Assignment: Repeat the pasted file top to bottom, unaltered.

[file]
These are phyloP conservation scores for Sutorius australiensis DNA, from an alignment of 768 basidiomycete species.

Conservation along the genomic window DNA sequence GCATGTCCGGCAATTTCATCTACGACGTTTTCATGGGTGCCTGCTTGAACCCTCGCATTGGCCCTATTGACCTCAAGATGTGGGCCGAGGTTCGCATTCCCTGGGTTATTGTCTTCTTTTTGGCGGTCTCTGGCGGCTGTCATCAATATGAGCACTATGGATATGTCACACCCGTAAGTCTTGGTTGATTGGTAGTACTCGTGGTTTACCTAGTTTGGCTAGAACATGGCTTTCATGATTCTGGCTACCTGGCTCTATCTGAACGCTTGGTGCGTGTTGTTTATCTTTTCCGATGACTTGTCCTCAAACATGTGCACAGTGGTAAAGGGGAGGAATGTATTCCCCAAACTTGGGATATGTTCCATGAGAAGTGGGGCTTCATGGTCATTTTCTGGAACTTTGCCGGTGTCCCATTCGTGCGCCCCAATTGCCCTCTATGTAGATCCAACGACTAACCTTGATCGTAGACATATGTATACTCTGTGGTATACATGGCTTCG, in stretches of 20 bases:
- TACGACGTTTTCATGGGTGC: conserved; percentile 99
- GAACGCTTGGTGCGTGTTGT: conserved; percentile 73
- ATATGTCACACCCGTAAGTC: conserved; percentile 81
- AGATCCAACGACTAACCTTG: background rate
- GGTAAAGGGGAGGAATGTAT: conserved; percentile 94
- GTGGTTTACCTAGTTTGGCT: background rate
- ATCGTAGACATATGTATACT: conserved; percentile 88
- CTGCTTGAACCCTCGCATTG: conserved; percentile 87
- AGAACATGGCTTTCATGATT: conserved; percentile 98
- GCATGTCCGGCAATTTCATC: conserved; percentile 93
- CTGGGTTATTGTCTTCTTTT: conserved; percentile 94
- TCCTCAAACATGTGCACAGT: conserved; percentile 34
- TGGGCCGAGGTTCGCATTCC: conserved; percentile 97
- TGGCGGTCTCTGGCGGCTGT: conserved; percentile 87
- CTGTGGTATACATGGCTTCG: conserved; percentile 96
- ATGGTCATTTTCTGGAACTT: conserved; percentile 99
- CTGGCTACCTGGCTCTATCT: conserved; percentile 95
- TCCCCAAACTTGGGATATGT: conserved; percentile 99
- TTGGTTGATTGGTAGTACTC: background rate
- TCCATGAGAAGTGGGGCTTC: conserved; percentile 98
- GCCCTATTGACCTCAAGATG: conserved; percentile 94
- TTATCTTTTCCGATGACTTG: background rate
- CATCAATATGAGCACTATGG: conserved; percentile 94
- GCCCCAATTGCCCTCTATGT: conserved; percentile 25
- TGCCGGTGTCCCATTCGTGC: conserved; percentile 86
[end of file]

These are phyloP conservation scores for Sutorius australiensis DNA, from an alignment of 768 basidiomycete species.

Conservation along the genomic window DNA sequence GCATGTCCGGCAATTTCATCTACGACGTTTTCATGGGTGCCTGCTTGAACCCTCGCATTGGCCCTATTGACCTCAAGATGTGGGCCGAGGTTCGCATTCCCTGGGTTATTGTCTTCTTTTTGGCGGTCTCTGGCGGCTGTCATCAATATGAGCACTATGGATATGTCACACCCGTAAGTCTTGGTTGATTGGTAGTACTCGTGGTTTACCTAGTTTGGCTAGAACATGGCTTTCATGATTCTGGCTACCTGGCTCTATCTGAACGCTTGGTGCGTGTTGTTTATCTTTTCCGATGACTTGTCCTCAAACATGTGCACAGTGGTAAAGGGGAGGAATGTATTCCCCAAACTTGGGATATGTTCCATGAGAAGTGGGGCTTCATGGTCATTTTCTGGAACTTTGCCGGTGTCCCATTCGTGCGCCCCAATTGCCCTCTATGTAGATCCAACGACTAACCTTGATCGTAGACATATGTATACTCTGTGGTATACATGGCTTCG, in stretches of 20 bases:
- TACGACGTTTTCATGGGTGC: conserved; percentile 99
- GAACGCTTGGTGCGTGTTGT: conserved; percentile 73
- ATATGTCACACCCGTAAGTC: conserved; percentile 81
- AGATCCAACGACTAACCTTG: background rate
- GGTAAAGGGGAGGAATGTAT: conserved; percentile 94
- GTGGTTTACCTAGTTTGGCT: background rate
- ATCGTAGACATATGTATACT: conserved; percentile 88
- CTGCTTGAACCCTCGCATTG: conserved; percentile 87
- AGAACATGGCTTTCATGATT: conserved; percentile 98
- GCATGTCCGGCAATTTCATC: conserved; percentile 93
- CTGGGTTATTGTCTTCTTTT: conserved; percentile 94
- TCCTCAAACATGTGCACAGT: conserved; percentile 34
- TGGGCCGAGGTTCGCATTCC: conserved; percentile 97
- TGGCGGTCTCTGGCGGCTGT: conserved; percentile 87
- CTGTGGTATACATGGCTTCG: conserved; percentile 96
- ATGGTCATTTTCTGGAACTT: conserved; percentile 99
- CTGGCTACCTGGCTCTATCT: conserved; percentile 95
- TCCCCAAACTTGGGATATGT: conserved; percentile 99
- TTGGTTGATTGGTAGTACTC: background rate
- TCCATGAGAAGTGGGGCTTC: conserved; percentile 98
- GCCCTATTGACCTCAAGATG: conserved; percentile 94
- TTATCTTTTCCGATGACTTG: background rate
- CATCAATATGAGCACTATGG: conserved; percentile 94
- GCCCCAATTGCCCTCTATGT: conserved; percentile 25
- TGCCGGTGTCCCATTCGTGC: conserved; percentile 86